Make 2021 a better year for nature

The year we make a big difference for nature

Bushfires and the global pandemic have made it clear we need local solutions, run by communities, for the recovery of people, wildlife and the environment.

Continental level change is also required to address the causes and impacts of the bushfires, which are a symptom of the climate crisis that is also driving species extinction.

We’re working for a future that does not rely on continued destruction of nature and our climate, but rather flourishes because of responsible custodianship of these core life support systems.

We will continue to establish and strengthen dialogue with First Nations peoples about decisions that impact their lands and waters, and walk alongside First Nations in pursuit of environmental protection and in recognition of their custodianship. (Image: Chris Tzaros)

Priority activities for 2021 include:

EXPOSE AND SHIFT THE BALANCE OF POWER

With your help, we’ll work to shift the disproportionate political power of particular destructive industries. Highlighting illegality, lack of enforcement and conflicts of interest.

POWER UP FOR COMMUNITY AND NATURE

We’ll continue to increase the power of the community in decisions about environmental protection and stewardship. We’ll also continue to expose the times when community wishes are ignored.

CELEBRATE AND PROTECT SPECIAL PLACES

With your help we’ll work to protect and defend terrestrial, freshwater and marine ecosystems of global significance. Pushing for better management of these special places, while respecting First Nations’ rights and aspirations.

Make 2021 a better year for nature

Please join with Australians like Cassandra to make 2021 the year that we enable communities to exert their influence and protect the places we love.

Cassandra built her home in Nymboida, NSW, in 1981. Her four kids grew up playing in the bushland and swimming in the Nymbodia River. It was an idyllic place to raise a family. But over the years, Cassandra saw her beautiful environment change.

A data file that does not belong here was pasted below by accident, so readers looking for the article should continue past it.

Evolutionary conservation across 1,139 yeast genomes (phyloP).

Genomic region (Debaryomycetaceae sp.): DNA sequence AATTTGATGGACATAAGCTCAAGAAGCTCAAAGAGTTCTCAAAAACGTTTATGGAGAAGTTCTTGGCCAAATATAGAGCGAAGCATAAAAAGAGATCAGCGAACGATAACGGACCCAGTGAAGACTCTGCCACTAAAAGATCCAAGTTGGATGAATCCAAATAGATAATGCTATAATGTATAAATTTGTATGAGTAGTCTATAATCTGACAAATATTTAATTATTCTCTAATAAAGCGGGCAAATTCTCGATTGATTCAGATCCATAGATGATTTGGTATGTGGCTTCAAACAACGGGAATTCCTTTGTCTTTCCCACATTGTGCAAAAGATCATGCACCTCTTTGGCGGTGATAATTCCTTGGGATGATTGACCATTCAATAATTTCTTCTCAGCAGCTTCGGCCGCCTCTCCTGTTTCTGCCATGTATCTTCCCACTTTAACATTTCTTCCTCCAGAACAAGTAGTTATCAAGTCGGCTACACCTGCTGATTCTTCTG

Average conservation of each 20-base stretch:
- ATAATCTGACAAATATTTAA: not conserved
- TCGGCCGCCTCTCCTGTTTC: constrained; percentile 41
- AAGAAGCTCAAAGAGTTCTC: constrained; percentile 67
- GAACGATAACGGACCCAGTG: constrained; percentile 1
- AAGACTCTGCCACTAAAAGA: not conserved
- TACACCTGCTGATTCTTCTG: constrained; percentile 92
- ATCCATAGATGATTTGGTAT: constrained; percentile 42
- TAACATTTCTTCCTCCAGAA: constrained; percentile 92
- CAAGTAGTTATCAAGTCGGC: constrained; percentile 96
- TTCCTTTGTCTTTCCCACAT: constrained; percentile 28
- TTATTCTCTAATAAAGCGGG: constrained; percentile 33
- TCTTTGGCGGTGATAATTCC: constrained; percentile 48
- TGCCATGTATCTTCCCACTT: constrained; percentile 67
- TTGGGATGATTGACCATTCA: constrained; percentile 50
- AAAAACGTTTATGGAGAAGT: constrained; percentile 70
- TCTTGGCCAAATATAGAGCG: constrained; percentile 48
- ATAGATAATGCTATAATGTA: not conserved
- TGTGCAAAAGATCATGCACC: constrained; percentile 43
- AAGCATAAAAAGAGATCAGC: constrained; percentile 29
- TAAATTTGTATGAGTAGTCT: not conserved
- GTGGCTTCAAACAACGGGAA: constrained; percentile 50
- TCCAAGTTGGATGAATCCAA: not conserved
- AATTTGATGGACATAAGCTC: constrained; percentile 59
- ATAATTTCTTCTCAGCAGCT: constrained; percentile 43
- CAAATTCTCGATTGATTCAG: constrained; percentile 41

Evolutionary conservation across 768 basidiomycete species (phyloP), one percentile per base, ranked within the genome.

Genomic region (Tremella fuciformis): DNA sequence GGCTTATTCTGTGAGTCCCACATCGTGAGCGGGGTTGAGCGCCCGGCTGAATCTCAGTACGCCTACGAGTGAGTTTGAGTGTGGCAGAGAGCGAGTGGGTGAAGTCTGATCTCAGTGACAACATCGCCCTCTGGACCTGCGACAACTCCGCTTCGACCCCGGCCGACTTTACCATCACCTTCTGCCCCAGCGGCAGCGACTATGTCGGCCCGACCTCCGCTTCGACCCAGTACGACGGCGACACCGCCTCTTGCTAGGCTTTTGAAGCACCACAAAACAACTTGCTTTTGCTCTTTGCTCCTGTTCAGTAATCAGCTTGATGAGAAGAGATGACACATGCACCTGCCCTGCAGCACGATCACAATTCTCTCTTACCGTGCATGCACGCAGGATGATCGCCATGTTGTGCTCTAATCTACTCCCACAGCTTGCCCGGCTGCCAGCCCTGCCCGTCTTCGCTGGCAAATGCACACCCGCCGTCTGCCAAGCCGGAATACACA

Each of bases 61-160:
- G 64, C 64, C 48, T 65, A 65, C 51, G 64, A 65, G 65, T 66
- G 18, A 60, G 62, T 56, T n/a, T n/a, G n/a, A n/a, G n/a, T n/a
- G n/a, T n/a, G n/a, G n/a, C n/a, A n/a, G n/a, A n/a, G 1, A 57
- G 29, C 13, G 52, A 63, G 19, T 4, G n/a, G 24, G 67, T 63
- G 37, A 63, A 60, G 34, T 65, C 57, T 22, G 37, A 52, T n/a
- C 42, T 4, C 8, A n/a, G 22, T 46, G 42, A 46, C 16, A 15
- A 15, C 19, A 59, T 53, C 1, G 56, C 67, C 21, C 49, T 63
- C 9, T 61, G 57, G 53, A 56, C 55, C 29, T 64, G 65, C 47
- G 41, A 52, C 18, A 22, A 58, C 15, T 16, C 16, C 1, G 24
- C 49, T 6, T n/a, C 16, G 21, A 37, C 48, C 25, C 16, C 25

Logging thinned out the forest and drove a lot of animals away. The droughts got worse. When bushfires hit last summer, the rainforest was as dry as tinder.

Her community had little warning. The day before the flames reached her home, Cassandra climbed onto her roof to check her sprinklers. She saw a red, golden glow over the horizon. It sounded like a tornado. Cassandra didn’t even have time to grab anything. She jumped in her car with her terrified neighbour and drove. The next day, her house had burnt to the ground.

Last Christmas Day, Cassandra and her kids stood on what was once their bushland sanctuary. There were no trees, no birds, no animals. Cassandra said: ‘‘the loss is an injury to the soul.’’

Today, Cassandra is rebuilding her life around protecting nature and her community. She’s started women’s days to replant the bush, and is more determined than ever to fight climate change. (Main image top: Cassandra Plessman).

A home lost

The bushfire that tore through the Nymboida district last November claimed 85 homes and razed thousands of acres of bushland. Cassandra lost everything. She left with just the clothes on her back.

"We had more than thirty happy years in our home, surrounded by unspoilt wilderness. It meant a lot to give my kids a childhood spent playing in lush rainforest amongst tiger quolls and koalas, and swimming in a magnificent river system. And for me, it was a sanctuary. My safe place. No matter what, my bushland home was always there to welcome me," says Cassandra Plesman. ​

Cassandra's house in February 2019. Image: Cassandra Plessman.

Cassandra's house in February 2019. Image: Cassandra Plessman.

"When I first arrived, I saw a koala. There were tiger quoll, kangaroo and platypus down in the river. We named the property Aerie, because it means ‘eagles nest’. I built the house with my family. It was where I raised my children.

The wildlife was part of the family at Cassandra's home.

The wildlife was part of the family at Cassandra's home.

"A year ago, I lost everything. The home that I built with my own hands, where my kids grew up. Gone, in a devastating bushfire. There was no warning. I was checking the sprinklers and I saw a red glow on the horizon and a sound like a tornado. It was terrifying. I wasn’t sure I was going to get out in time. Within hours, there was nothing left.

Cassandra Plesman outside of her home after the bushfires. Image: Gemma Plesman.

Cassandra Plesman outside of her home after the bushfires. Image: Gemma Plesman.

"Now, there’s nothing there. The bush is slowly slowly starting to grow back, but the animals - and our home - are gone. Losing the home that I built, the nature that surrounded it and my life there has injured my soul. I can’t recover. Instead, I’ll recreate myself. I’m going to dedicate myself to making a difference with climate change. The Government isn’t addressing it, so it’s up to us."

What was left of Cassandra's property in December 2019 after the fires.

What was left of Cassandra's property in December 2019 after the fires.

A note from Cassandra

"Something wonderful has to come out of something so negative. I have to recreate myself. As part of that, I want to help my community and volunteer for organisations that are tackling climate change.

Cassandra with her daughter Gemma. Image: Gemma Plesman

Cassandra with her daughter Gemma. Image: Gemma Plesman

"It’s disgraceful our Government refuses to address the issues of climate change. But I am uplifted and comforted by all the Australians out there who are doing things in a positive way. We must stand together, every one of us, to make a difference for nature."